The best political TV of this week will not spin out of the crowded Democratic presidential debates on Wednesday and Thursday.
How do we know? Because this week’s best political TV came Sunday morning, when one of the contenders, Vermont Senator Bernie Sanders, appeared on CBS’s Face the Nation.
Midway through the interview, Margaret Brennan turned to matters of war and peace:
MARGARET BRENNAN: I want to ask you about Iran. Was President Trump’s decision this week to call off that strike the right one?
SEN. SANDERS: See, it’s like somebody setting a fire to a basket full of paper and then putting it out. He helped create the crisis and then he stopped the attacks. The idea that we’re looking at the president of the United States who, number one, thinks that a war with Iran is something that might be good for this country…
MARGARET BRENNAN: He was just doing a limited strike.
SEN. SANDERS: Oh, just a limited strike; oh, well, I’m sorry. I just didn’t know that it’s okay to simply attack another country with bombs. ‘Just a limited strike’—that’s an act of warfare. So two points. That will set off a conflagration all over the Middle East… The war in Iraq, Margaret was a disaster I believe from the bottom of my heart that (a war) with Iran would be even worse, more loss of life never ending war in that region, massive instability. We’re talking about, we have been in Afghanistan now for eighteen years. This thing will never end. So I will do everything I can number one to stop a war with Iran. And number two here’s an important point. Let’s remember what we learned in civics when we were kids. It is the United States Congress, under our Constitution, that has warmaking authority not the president of the United States. If he attacks Iran in my view that would be unconstitutional.
That was the right response, not just to a particular line of questioning in an otherwise thoughtful interview but to all the major media outlets that employ euphemisms to diminish the significance—and the consequences—of acts of war by presidents who disregard the Constitution.
Sanders discusses the subject at considerably more length in an important new article for Foreign Affairs—“Ending America’s Endless War”—in which he argues, “Terrorism is a very real threat, which requires robust diplomatic efforts, intelligence cooperation with allies and partners, and yes, sometimes military action. But as an organizing framework, the global war on terror has been a disaster for our country. Orienting U.S. national-security strategy around terrorism essentially allowed a few thousand violent extremists to dictate the foreign policy of the most powerful nation on earth. We responded to terrorists by giving them exactly what they wanted.” The article concludes:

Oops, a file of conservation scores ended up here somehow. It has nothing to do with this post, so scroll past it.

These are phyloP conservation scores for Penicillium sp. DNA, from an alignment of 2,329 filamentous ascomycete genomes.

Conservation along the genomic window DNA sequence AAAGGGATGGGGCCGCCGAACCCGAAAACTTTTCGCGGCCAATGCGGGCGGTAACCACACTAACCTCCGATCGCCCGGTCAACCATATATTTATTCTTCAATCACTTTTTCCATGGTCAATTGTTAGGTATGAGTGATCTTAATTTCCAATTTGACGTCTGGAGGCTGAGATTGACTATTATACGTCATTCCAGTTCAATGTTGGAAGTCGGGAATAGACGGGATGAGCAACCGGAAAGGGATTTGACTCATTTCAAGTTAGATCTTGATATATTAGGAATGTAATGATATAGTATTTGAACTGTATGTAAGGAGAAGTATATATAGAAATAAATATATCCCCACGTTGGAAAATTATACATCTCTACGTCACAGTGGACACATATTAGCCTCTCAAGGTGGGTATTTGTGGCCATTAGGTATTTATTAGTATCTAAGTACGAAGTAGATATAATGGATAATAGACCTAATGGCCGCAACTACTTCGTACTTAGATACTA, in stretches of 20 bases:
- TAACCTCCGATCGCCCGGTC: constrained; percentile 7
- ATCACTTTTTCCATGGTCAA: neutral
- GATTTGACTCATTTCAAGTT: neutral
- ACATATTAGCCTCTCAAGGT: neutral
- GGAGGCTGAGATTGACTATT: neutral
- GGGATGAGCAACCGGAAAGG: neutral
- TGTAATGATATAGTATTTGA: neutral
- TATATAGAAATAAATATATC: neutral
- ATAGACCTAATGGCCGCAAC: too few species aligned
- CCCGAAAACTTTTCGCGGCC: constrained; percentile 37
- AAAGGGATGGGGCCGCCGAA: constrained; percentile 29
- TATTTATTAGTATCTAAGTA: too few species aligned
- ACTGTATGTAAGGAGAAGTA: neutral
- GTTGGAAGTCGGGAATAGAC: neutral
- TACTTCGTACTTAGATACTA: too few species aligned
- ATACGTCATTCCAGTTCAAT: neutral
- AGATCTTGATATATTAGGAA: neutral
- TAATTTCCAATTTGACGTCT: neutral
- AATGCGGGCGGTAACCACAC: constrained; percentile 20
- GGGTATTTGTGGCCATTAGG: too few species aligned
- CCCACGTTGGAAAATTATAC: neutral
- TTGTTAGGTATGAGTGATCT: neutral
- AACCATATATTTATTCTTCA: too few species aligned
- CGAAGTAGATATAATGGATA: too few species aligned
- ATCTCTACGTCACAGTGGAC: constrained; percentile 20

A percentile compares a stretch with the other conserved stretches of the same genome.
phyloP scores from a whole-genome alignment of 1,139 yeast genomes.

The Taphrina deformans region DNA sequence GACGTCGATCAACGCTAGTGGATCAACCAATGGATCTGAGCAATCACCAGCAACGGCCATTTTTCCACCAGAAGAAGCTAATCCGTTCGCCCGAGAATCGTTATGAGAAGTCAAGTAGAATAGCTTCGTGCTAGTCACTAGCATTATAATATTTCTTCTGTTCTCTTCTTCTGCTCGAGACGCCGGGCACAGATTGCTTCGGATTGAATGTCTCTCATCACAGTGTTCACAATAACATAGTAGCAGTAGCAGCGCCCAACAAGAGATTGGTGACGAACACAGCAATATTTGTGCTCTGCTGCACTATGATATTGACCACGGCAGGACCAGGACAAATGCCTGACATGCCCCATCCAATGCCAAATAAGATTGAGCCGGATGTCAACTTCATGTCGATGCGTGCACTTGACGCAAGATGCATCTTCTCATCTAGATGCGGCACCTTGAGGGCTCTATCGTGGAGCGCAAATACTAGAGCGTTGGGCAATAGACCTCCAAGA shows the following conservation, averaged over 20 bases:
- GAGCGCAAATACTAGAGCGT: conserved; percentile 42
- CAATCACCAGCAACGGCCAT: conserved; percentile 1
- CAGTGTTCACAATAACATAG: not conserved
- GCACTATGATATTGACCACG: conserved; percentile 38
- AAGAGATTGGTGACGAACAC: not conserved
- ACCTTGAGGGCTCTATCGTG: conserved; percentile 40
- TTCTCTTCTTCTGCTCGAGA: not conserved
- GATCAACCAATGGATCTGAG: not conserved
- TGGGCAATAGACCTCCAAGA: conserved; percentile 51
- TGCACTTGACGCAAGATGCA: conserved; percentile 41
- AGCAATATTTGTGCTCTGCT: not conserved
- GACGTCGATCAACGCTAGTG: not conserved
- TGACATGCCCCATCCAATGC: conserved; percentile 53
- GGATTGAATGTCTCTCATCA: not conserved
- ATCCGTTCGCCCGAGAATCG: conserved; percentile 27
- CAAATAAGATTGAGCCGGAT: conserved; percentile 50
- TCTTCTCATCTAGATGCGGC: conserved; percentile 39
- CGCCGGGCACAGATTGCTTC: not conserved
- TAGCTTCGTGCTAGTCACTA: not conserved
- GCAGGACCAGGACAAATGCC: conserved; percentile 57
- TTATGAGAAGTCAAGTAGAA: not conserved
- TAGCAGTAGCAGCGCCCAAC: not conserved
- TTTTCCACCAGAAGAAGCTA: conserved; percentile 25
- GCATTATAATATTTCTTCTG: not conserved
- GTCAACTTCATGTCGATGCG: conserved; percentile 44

The American people don’t want endless war. Neither do we want a foreign policy that is based on the logic that led to those wars and corroded our democracy: a logic that privileges military tools over diplomatic ones, aggressive unilateralism over multilateral engagement, and acquiescence to our undemocratic partners over the pursuit of core interests alongside democratic allies who truly share our values. We have to view the terrorism threat through the proper scope, rather than allowing it to dominate our view of the world. The time has come to envision a new form of American engagement: one in which the United States leads not in war-making but in bringing people together to find shared solutions to our shared concerns. American power should be measured not by our ability to blow things up, but by our ability to build on our common humanity, harnessing our technology and enormous wealth to create a better life for all people.
For the bottom line, however, go back to the video, where Sanders rejects the empty language of political and media elites and clearly explains that “The United States does not want to continue to lose men and women and trillions of dollars in never-ending wars in the Middle East.”